New project: create a sort of weB LOG of each particular day of writing. To be honest, I am already 137 pages into the manuscript and I've been meaning to do this for months, so for anyone reading this, it would be like coming into the book without ready the first third. But, then again, with the way I skip around writing chapters here and chapters there, there is no guarantee of coherency until you buy the book. So, here it is, the first installment of What The Heck Happened in Freemania Today!

Dateline: August, 1810
Geneva, Switzerland

02.02 (that's section 2, chapter 2) Jeanne: Duncan and Jeanne spar as Duncan attempts to convince Jeanne she cannot help her aunt without putting herself and her family in jeopardy. Jeanne gets belligerent, Duncan gets physical, Duncan is more persuasive and Jeanne concedes.

Duncan realizes the secret police will know a lady's maid slipped through their fingers simply from the contents of her seized suitcase. They will be scouring the city for her.

02.03 DeLeon: Duncan's plans for a pleasant stay in a comfortable hotel degenerate into confinement in one room in a safe house under guard, with no female companionship and no real way to protect her virtue should any danger arise. Duncan showed her secret escape routes unknown to anyone but himself, and Jeanne is partially mollified.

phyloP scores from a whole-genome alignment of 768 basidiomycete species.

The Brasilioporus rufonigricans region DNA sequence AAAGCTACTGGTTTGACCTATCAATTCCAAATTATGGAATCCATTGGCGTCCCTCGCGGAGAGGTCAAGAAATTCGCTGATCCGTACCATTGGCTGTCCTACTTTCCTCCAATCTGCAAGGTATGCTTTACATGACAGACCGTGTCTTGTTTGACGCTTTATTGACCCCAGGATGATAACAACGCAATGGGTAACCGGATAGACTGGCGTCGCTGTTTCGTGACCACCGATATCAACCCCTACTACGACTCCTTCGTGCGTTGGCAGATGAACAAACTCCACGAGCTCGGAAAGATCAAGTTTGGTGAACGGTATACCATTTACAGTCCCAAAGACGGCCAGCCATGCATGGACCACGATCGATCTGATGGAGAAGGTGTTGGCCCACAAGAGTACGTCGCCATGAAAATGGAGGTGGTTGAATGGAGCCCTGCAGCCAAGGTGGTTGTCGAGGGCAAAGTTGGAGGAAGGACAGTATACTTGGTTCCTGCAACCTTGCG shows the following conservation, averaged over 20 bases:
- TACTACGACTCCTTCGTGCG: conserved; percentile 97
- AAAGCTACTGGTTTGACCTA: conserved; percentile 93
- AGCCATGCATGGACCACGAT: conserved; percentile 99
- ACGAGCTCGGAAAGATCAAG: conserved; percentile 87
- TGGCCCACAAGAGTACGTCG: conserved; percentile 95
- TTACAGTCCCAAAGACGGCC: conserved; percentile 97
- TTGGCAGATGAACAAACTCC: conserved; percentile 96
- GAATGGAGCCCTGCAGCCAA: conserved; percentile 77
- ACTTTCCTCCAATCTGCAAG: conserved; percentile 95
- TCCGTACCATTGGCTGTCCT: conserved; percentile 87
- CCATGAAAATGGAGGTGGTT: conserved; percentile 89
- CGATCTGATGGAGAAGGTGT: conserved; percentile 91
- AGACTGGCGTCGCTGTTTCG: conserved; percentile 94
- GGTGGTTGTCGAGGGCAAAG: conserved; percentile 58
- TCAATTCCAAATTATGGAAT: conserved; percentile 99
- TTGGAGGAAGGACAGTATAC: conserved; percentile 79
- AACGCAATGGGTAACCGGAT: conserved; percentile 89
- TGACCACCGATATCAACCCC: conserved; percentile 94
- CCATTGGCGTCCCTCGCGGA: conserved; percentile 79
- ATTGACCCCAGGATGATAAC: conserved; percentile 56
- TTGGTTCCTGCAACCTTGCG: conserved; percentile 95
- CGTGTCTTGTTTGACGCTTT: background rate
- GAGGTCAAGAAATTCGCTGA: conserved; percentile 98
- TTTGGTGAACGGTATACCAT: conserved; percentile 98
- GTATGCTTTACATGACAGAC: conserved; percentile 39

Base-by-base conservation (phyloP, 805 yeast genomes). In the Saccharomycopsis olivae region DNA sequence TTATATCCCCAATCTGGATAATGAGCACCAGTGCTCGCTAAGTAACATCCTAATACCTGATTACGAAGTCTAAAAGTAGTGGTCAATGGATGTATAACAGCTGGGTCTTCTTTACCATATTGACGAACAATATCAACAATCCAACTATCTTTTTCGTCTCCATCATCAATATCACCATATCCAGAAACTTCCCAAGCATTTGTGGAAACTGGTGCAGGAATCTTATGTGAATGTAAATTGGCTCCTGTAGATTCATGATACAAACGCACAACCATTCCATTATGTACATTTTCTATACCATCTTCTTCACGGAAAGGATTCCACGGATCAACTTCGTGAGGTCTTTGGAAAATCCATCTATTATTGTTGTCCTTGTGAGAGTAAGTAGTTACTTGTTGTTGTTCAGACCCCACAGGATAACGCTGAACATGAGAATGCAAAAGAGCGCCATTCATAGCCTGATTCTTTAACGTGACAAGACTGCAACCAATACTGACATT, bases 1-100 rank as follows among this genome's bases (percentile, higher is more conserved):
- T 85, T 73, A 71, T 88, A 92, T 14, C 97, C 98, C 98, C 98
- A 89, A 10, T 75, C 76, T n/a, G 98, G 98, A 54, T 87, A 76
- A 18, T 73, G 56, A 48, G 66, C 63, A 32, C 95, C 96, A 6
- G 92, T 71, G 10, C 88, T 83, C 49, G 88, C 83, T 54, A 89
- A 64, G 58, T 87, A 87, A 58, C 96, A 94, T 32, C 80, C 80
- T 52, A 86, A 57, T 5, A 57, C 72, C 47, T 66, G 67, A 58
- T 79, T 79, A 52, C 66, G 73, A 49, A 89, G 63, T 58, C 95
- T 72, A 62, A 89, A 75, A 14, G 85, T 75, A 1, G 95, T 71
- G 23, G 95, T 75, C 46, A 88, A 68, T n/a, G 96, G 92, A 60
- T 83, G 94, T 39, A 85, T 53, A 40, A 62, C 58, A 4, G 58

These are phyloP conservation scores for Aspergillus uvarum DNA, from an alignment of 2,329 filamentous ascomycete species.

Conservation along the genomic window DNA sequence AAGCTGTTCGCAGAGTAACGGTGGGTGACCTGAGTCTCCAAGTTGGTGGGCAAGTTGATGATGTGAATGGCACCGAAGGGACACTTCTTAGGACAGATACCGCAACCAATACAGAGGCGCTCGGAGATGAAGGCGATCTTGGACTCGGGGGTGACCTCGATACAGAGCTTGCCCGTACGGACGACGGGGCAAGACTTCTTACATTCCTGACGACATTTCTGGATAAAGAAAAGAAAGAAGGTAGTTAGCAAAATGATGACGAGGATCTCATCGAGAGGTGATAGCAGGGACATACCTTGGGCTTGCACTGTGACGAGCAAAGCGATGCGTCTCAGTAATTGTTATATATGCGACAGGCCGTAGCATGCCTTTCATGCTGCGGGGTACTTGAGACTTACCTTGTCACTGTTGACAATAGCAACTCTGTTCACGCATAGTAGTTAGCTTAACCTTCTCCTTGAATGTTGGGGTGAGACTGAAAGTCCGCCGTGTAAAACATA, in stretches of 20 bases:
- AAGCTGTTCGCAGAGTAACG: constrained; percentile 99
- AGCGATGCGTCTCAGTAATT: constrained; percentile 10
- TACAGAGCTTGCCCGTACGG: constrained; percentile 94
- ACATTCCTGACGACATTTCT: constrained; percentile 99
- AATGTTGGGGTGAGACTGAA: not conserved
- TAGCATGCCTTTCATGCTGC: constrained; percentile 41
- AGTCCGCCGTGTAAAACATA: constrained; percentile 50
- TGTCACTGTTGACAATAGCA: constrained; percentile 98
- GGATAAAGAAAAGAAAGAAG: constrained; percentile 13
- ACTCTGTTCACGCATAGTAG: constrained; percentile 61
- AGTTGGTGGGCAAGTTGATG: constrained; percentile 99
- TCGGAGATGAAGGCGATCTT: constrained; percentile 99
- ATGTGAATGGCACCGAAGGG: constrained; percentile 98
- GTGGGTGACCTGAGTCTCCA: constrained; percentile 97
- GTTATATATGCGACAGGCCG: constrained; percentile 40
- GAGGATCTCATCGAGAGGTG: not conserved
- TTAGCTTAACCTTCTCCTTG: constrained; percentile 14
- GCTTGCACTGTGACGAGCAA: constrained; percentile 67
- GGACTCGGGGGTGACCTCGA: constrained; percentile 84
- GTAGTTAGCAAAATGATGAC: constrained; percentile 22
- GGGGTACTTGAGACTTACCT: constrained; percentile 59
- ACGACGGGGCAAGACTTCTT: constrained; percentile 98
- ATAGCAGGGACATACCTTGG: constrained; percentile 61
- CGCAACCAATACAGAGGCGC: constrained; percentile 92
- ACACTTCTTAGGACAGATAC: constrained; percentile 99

Duncan reveals the family connection between himself and Jeanne and swears she is his to protect. Jeanne's cool with that.

Next up: DuLac drop a bombshell on Duncan, DeLeon tortures Butler to make a point, Shepherd & Dovey look on noncommittal, Foreman lends him a hand

SDL: Worthless Women and the Men Who Make Them, My response(s)

Again, Dan Pearce of Single Dad Laughing has written a killer post that hits home with a lot of people.  The comments posted in response are truly eye-opening and even distressing.  Read Worthless Women and the Men Who Make Them here.  Below are two responses I made, one on the blog site, and the other to my family Google Group (including parents, siblings, grown children, etc).

To the blogosphere:

Great column, Dan, as usual. I definitely am going to forward this to my guys, and blog about it and share it. It really, really, really needs to be said. 
However, I do see one glaring omission. You have concentrated on many things under the umbrella of 'media', but I think television needs a big section of its own. Every day people allow into their homes shows like 2 & 1/2 Men, Big Bang Theory, According to Jim, and countless others. The tradition is carried back to the inception of TV, with George Burns & Gracie Allen, I Love Lucy and All in the Family.